HERCY, Sir Thomas (d.1424), of Grove, Notts.

Published in The History of Parliament: the House of Commons 1386-1421, ed. J.S. Roskell, L. Clark, C. Rawcliffe., 1993
Available from Boydell and Brewer



Family and Education

m. by Feb. 1397, Katherine, at least 1s. Kntd. by Nov. 1382.1

Offices Held

Collector of a tax, Notts. Nov. 1382.

Commr. of array, Notts. Oct. 1384,2 June, July 1386, Dec. 1399, Sept. 1403, Apr. 1418; oyer and terminer Nov. 1392 (buried treasure at Tuxford); inquiry Apr. 1396 (obstructions to the river Idle), Notts., Derbys. Aug. 1416 (estates of Thomas Annesley); to make an arrest, Notts. Feb. 1401.

J.p. Notts. 12 Nov. 1404-Feb. 1407, 26 Nov. 1416-d.


Although he is commonly said to have been the son and heir of William Hercy of Grove in Nottinghamshire, the parentage of this MP remains a matter of conjecture, especially in light of a settlement made by Sir Hugh Hercy in 1366 of the manors of Grove and Weston. Having secured a life interest in the properties for himself and his wife, Sir Hugh conveyed the reversion to Thomas, the son of his kinsman, Sir John Hercy, and his heirs male. It is unlikely, on chronological grounds, that this was the Thomas who later sat in Parliament, although a son of his may well have done so. Certainly, the subject of this biography was himself in possession of Grove by 1403; and it passed on his death to his own son, Hugh. All in all, his estates in Nottinghamshire were assessed for taxation purposes at £40 a year in 1412, so he clearly ranked among the wealthier members of the local gentry.3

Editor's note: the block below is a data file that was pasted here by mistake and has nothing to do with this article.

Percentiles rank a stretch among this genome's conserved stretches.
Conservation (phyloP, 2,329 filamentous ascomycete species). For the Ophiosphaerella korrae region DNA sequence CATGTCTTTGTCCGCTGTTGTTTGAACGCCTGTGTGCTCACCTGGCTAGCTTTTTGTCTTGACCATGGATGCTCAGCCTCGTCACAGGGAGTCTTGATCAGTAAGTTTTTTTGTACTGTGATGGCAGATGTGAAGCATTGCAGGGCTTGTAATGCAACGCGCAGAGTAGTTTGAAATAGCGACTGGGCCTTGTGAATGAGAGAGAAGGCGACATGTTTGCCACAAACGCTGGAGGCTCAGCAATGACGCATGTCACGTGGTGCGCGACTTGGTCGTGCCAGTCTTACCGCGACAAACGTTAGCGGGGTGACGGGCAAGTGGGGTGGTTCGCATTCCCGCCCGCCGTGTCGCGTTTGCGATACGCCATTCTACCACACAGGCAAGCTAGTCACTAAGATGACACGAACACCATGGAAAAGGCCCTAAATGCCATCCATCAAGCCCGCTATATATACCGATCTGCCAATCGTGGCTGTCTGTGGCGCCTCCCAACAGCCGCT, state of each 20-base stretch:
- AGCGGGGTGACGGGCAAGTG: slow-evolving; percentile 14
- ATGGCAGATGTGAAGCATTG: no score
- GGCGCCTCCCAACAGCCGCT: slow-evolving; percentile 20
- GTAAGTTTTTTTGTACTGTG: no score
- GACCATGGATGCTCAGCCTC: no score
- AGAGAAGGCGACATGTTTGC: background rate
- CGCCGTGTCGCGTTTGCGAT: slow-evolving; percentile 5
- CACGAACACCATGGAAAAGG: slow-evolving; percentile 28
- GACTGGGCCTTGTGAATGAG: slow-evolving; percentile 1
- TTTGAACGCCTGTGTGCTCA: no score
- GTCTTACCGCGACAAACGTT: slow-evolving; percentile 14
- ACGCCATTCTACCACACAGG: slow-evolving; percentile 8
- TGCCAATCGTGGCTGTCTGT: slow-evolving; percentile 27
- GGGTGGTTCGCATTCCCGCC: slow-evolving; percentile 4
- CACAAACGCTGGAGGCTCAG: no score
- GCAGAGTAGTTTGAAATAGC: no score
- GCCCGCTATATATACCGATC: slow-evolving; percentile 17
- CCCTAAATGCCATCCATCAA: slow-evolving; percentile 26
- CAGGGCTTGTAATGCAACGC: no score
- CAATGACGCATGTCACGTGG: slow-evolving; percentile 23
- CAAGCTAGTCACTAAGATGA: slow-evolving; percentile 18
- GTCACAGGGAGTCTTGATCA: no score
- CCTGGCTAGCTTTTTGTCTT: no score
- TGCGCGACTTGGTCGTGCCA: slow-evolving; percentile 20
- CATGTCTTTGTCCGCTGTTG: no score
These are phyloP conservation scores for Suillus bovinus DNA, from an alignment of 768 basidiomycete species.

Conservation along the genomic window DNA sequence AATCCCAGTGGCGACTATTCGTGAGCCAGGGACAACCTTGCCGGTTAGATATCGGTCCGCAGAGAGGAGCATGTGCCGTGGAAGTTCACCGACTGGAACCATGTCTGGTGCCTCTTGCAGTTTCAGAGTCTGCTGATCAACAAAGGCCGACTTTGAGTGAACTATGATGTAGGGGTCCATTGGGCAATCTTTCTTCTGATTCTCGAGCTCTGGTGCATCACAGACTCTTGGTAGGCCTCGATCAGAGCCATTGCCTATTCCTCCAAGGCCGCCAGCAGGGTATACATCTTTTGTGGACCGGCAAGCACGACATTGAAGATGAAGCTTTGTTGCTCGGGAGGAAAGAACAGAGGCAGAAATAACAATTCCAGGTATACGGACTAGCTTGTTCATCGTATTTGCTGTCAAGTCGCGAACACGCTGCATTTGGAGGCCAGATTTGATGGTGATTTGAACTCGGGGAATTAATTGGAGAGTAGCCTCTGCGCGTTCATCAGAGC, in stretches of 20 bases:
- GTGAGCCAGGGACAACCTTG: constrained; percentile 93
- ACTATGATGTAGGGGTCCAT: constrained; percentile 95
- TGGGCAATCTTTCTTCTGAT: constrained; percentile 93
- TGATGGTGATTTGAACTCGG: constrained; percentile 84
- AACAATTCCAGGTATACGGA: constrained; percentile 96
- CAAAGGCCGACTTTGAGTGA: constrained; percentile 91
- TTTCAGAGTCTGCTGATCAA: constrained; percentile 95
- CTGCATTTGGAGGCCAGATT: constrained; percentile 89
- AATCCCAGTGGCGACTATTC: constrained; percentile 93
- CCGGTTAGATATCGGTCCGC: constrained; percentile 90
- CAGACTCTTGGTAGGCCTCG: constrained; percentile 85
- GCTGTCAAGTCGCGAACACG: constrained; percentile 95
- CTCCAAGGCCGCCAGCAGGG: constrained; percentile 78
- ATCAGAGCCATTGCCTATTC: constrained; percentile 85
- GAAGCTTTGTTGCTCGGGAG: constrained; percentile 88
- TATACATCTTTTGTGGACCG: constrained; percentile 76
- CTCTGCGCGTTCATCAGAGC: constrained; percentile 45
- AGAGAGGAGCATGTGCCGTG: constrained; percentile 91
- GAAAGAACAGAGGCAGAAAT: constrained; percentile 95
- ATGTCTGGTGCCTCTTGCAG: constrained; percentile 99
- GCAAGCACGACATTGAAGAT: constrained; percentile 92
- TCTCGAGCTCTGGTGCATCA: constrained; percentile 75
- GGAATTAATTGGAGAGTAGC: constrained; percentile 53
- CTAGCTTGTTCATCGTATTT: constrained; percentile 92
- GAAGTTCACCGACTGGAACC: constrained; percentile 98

Hercy’s involvement in local government began in 1382 with his appointment as a tax collector. He had already been knighted and was evidently building up an impressive circle of friends, for in the following year he witnessed a deed for the influential landowner, Robert Morton of Bawtry. In July 1384 he arraigned one Roger Kirke of Weston on an assize of novel disseisin at Nottingham (probably in connexion with the above-mentioned settlement of the manor of Weston), but the case had still not come before a jury four years later, and he seems to have abandoned it soon afterwards. During this period Sir Thomas had custody of the estates of the late Thomas Lascelles, one of his feudal tenants, until in September 1391 the latter’s daughter came of age and he relinquished his wardship. During his visit to Westminster for the Parliament which met in the following November, he agreed to offer securities of £100 on behalf of his neighbour, Sir Hugh Hussey*, who had been bound over in the court of Chancery to keep the peace. A few months later he himself received a recognizance for 100 marks from a Nottinghamshire man, but the nature of the transaction remains obscure. Sir Thomas served on a number of royal commissions, one of which sat in 1396 to examine obstructions to the river Idle, and is of particular interest in view of a petition later addressed to the chancellor of England by the burgesses of East Retford. One of the several charges laid by them against Hercy was that in his capacity as lord of West Retford he had himself diverted the course of the Idle, causing damages in excess of £200. He was also accused of demanding extortionate sums for their use of common pasture, and of terrorizing anyone who attempted to fish in the river or otherwise exercise their customary rights. The outcome of this complaint is not recorded, but Hercy himself had cause to appeal to the court of Chancery about the occupation of his manor of Ordsall in Nottinghamshire by William Denman of Misterton, who not only confiscated large quantities of food and caused ‘horribles damages’ there, but also rode to Grove with the intent of murdering Hercy and destroying one of his mills.4